BWW Review: Lois Robbins Makes Sense of Her Sexual History in L.O.V.E.R

Although the details of your own personal experience will be different, almost everyone can identify with Lois Robbins' humorous story of her sexual awakening. An early starter, Robbins began at the age of 3 when she realized that rubbing up against the hard edges of furniture would provide a feeling she couldn't get enough of. When she discovered the vibrating washing machine and dryer, suffice it to say, it changed her life for good.

During the 70 minute solo performance, written by Robbins and directed by Sonia Sebastian, she relates stories from her youth and dating days, including puberty's unexpected undermining of her sex life, college and the "am I cool enough" issue, boyfriends with their own agendas, and what she calls her starter marriage, one that was ultimately unable to survive a critical moment of truth.

It's girl talk over tequila peppered with generous doses of her Jewish mom's advice. There aren't any earth-shattering revelations and no one gets seriously dissed in her anecdotes, although one hopes that Charlie One Ball's name has been changed to protect him from being anatomically outed.

Robbins is a friendly narrator. She's poised, but the awkward girl she used to be still bursts out in moments of silliness, and that make her all the more relatable. Midway through the play, she shifts gears from talking about her sexual history to what it was like having breast cancer and, later, listening to her friends go on about their affairs. She wraps up by saying she survived her childhood because she chose survival.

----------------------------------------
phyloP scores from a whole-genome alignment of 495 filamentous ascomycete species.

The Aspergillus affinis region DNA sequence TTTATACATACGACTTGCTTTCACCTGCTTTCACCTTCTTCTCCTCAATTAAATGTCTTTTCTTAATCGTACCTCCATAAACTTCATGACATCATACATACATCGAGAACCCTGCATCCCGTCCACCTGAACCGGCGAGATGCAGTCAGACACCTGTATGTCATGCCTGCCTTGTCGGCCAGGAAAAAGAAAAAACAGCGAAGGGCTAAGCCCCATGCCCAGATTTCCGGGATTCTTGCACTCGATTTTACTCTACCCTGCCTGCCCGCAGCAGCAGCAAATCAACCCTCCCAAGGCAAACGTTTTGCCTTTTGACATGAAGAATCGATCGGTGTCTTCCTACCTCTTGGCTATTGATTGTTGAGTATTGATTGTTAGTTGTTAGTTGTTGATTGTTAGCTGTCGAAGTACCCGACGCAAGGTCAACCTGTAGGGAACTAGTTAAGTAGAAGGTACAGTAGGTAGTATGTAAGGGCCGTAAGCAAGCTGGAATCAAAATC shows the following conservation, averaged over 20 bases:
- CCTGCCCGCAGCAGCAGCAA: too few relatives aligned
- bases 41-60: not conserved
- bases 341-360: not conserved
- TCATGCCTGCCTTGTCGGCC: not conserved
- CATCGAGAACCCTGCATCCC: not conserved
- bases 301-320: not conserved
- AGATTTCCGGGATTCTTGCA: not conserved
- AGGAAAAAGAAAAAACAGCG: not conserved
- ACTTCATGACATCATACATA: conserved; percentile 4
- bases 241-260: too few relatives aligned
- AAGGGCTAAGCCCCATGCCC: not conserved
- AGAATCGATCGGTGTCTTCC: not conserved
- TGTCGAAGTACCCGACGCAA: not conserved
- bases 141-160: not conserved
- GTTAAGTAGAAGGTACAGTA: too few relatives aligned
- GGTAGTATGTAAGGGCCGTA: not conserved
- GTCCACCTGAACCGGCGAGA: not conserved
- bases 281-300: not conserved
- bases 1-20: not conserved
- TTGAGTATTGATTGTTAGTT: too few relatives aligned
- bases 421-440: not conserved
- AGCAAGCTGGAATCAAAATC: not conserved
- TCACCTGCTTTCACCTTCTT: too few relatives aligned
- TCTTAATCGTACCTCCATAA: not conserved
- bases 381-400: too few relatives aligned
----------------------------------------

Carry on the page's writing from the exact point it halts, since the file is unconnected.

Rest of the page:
This departure in the narrative could use a smoother transition, or at least a better set-up at the top of the show. Currently, the story is positioned as a grown-up woman's point of view of her sexual history so this second half ends up feeling like we've moved into a different play. It's fine to go there but it needs to fit in the context of what we've already seen.

BWW Review: Lois Robbins Makes Sense of Her Sexual History in L.O.V.E.R

Sebastian's direction is somewhat repetitious on Pete Hickok's sleek set. It consists mainly of moving Robbins back and forth between an upscale chrome and glass bar unit on one side of the stage to a comfy Modernist chair on the other. It's serviceable, but the bigger problem is one of conflicting styles. Robbins alternates between telling stories and acting them out but there doesn't appear to be any dramaturgical reason for the switch.

An earlier version of L.O.V.E.R with the added tag line (Baring in All!) debuted last summer at the Schoolhouse Theater in Westchester County. It was originally intended to be a book before Robbins decided to turn it into a play, which may explain why, when she stops performing and just talks to us, it feels more natural. For a stage play, you need that "in the moment" connection but it can't be manufactured. When it happens, it's magic. Otherwise, we may as well read it for ourselves.

As we journey to adulthood, no one escapes the complicated, puzzling, yet extraordinary opportunity to love and be loved. L.O.V.E.R. is one woman's attempt to make sense of all the bumps in the road on the way to her happily ever after. That she does it sneakers makes it even better.

Zephyr Theatre
7456 Melrose Avenue
Los Angeles, CA 90046
Tickets and info: 323-960-5770 or

Photo credit: Ed Krieger

BWW Review: Lois Robbins Makes Sense of Her Sexual History in L.O.V.E.R

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